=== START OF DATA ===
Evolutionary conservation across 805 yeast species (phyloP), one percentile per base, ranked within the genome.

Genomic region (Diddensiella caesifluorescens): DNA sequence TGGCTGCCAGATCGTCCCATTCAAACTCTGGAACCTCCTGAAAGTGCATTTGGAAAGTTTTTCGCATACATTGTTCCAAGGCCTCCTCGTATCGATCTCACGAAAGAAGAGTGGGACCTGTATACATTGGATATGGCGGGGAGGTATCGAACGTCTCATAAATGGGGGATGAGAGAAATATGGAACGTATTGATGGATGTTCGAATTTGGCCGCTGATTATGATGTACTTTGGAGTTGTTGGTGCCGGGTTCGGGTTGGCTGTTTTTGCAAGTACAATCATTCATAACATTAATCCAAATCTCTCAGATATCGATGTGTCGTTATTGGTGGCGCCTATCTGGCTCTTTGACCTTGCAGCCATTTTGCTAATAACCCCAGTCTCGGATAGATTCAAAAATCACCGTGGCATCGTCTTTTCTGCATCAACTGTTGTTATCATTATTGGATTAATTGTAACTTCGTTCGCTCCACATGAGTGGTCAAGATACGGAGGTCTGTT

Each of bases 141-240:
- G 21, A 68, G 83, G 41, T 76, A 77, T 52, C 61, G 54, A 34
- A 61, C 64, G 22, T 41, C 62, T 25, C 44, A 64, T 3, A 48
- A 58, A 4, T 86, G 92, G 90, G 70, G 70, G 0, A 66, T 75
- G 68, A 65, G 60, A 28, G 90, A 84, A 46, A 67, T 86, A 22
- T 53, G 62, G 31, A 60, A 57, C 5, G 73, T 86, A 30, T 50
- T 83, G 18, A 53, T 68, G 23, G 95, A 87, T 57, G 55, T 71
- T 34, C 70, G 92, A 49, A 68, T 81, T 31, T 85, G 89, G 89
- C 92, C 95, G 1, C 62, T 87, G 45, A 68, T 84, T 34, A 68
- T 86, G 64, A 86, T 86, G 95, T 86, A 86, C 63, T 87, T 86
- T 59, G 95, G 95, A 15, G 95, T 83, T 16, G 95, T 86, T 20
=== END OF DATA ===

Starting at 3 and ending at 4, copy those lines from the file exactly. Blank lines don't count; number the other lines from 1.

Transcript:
Each of bases 141-240:
- G 21, A 68, G 83, G 41, T 76, A 77, T 52, C 61, G 54, A 34